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Asus Tuf RX 7900 XTX Gaming OC review
2:47 am | August 8, 2023

Author: admin | Category: Computers Gadgets | Tags: , , , | Comments: Off

Asus Tuf RX 7900 XTX Gaming OC: 30 second review

The Asus Tuf RX 7900 XTX Gaming OC has been billed as being "optimized inside and out for lower temps and durability", so this partner card features a massive heatsink and a quad-slot design made for overclocking with case space as no option. 

Despite its slightly higher price and bigger overall size, I am comfortable considering this variant as not only one of the best 4K graphics cards but also one of the best graphics cards currently available. 

It's not as much of a slam dunk as the AMD Radeon RX 7900 XTX which delivers phenomenal price-to-performance with its sleeker package. However, for those wanting to overclock and really push RDNA 3 to its limits, the Asus Tuf RX 7900 XTX Gaming OC excels in all the right places. 

That shouldn't be entirely surprising considering it is built on the foundations of the best AMD graphics card. Given the extra bells and whistles, you're going to pay slightly more than the base AMD MSRP for the 7900 XTX, with the MSRP for Asus's variant running $1,099 / £1,249.98 /  AU$1,439. But, if you've got a sizable case and a little extra to spend, Asus's latest offering is something that you should seriously consider.

Asus Tuf RX 7900 XTX Gaming OC: Price & Availability

  • How much is it? $1,099 / £1,249.98 /  AU$1,439
  • When was it released? November 11, 2022
  • Where can you get it? The US, the UK, Australia, and other regions

The Asus Tuf RX 7900 XTX Gaming OC was released back in November 2022 around a month after AMD released its RX 7900 XTX reference card. While the RDNA 3 flagship was priced at $999 / £899 / AU$1,789 at launch, Asus' variant ran a little higher in regions such as the US and the UK at the end of last year, however, that has now softened in the passing months. 

It's been possible to find the Tuf RX 7900 XTX Gaming OC available in the US and the UK matching the MSRP of the reference model at retailers such as Amazon and Ebuyer. In the UK especially, Asus' model is actually one of the cheapest of the competition, but in the US, you're still paying around $100 more when not discounted. 

However, considering that this card is a 24GB GDDR6 4K, and even 8K, graphics card, the price point still undercuts the Nvidia RTX 4090 significantly. Still, if you're on a tighter budget, then you may be better off with AMD's reference card if you can find it.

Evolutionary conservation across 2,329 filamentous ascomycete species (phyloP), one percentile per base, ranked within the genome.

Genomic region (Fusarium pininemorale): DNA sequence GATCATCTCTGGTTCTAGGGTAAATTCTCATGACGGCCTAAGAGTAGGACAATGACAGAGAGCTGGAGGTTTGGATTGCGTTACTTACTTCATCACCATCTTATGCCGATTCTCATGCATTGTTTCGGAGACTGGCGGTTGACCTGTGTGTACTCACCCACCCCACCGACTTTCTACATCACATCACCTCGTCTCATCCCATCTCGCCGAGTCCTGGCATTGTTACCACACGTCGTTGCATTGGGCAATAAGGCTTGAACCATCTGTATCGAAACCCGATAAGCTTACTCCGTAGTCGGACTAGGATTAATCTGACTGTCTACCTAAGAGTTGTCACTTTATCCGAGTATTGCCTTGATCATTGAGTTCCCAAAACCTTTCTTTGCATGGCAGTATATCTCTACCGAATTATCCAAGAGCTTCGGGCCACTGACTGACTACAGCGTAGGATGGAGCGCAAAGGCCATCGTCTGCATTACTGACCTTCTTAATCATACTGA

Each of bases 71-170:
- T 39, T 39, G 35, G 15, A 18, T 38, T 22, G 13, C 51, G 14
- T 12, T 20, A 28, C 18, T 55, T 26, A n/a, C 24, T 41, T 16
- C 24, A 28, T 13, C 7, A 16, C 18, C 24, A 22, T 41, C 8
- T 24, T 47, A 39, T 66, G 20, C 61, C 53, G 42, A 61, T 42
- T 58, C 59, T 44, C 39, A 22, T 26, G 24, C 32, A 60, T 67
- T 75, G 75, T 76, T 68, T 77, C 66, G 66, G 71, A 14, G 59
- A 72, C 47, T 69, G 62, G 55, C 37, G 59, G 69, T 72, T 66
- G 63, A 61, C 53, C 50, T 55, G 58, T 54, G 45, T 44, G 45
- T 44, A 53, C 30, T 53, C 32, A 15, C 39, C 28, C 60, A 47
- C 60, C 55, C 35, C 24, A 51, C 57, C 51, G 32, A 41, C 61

• Value: 4 / 5

Asus Tuf RX 7900 XTX Gaming OC: Design & Features

Asus TUF RX 7900 XTX Gaming OC

(Image credit: Future)
  • One of the largest XTX models available
  • Excellent heatsink for overclocking 
  • 3x 8-pin connectors 
Asus Tuf RX 7900 XTX Gaming OC specs

GPU: Navi 31
Stream Processors: 6,144
AI Accelerators: 192
Ray Accelerators: 96
Power draw (TGP): 355W
Base clock: 1,895 MHz
Boost clock: 2,615 MHz
Bandwidth: 960GB/s
Bus interface: PCIe 4.0 x16
Output: 1x HDMI 2.1; 3x DisplayPort 2.1
Power connector: 3x 8-pin

Without question, the Asus Tuf RX 7900 XTX Gaming OC is one of, if not the largest of all the current line-up of flagship RDNA 3 graphics cards. Where AMD won favor with its base model (a dual-slot width GPU which only used 2x 8-pin connectors) that's no longer the case with this partner card. 

That's because Asus' version uses 3x 8-pin connectors and is actually a quad-slot with its sizable cooler which makes it more comparable in size to Nvidia's RTX 4090 than the original GPU. 

The heatsink itself is truly stellar, though. It comes complete with a triple fan setup armed with a vented exoskeleton to really keep those core temps down. It also has RGB with a front badge on the side which looks nice if you've got a see-through case such as my NZXT H9 Flow (an easy contender for one of the best PC cases available,
by the way). 

That added bulk and height does have an impact though, even with a sizable mid-tower like mine, one of the biggest available in terms of raw building space, the power connectors themselves nearly bulging up against the tempered glass and that surprised me given its far leaner foundations.  

This supercharged heatsink isn't for nothing. As an overclocked card, the Asus Tuf RX 7900 XTX Gaming OC features a base clock speed of 1,895 MHz, which is around a 2% increase over the reference card. It's the fastest base-clocked XTX on the market, as the vast majority of the competition such as ASRock, PowerColor, Gigabyte, Sapphire, XFX, and BioStar don't come close. It may not sound too impressive, but that's just the start. There's an OC mode of up to 2,615 MHz boost clock. You're also getting a Game Clock of 2,395 MHz and a Shader Clock of 2,395 MHz for a 6% increase, and that's just out of the box. If you're someone who really wants to push what the latest RDNA 3 frontrunner can do then you'll be in good hands here. 

Speaking of the overclocking functionality itself, this is where Asus' GPU Tweak III software comes in, making it easy for you to push the card as you see fit. The free program, tailor-made for the company's video cards, has profiles for "OC Mode" and "Silent Mode" as well as user-activated sliders to control the GPU voltage, boost and memory clock, and the fans' speed. 

  • Design and Features: 4.5 / 5

Asus Tuf RX 7900 XTX Gaming OC: Performance

Asus TUF RX 7900 XTX Gaming OC in case

(Image credit: Future)

We've gone into the performance extensively what the 7900 XTX can do in our reference card review, so you can check out that review for more extensive data on frame rates and benchmark scores. What I will say here is that this is some of the most consistent 4K performance I've seen from a leading video card. The Asus Tuf RX 7900 XTX Gaming OC made short work of our benchmark titles such as Total War: Warhammer III, Cyberpunk 2077, and Metro Exodus in native 2160p resolution with framerates outclassing the previous 24GB leader, the RTX 3090 and the current Ada high-end RTX 4080

Realistically, you're looking at around a 2-5fps boost over the original AMD Radeon RX 7900 XTX when everything is dialed up which could help with some of the more demanding titles on the market. The crux here is Team Red's choice to go for GDDR6 instead of the newest GDDR6X memory, which has around a 43% data increase means you won't quite be on the bleeding edge, as opposed to the RTX 4090. Considering that this memory type is also hotter on the inside of the card, the extra heatsink here on the Tuf RX 7900 XTX Gaming OC seems like overkill.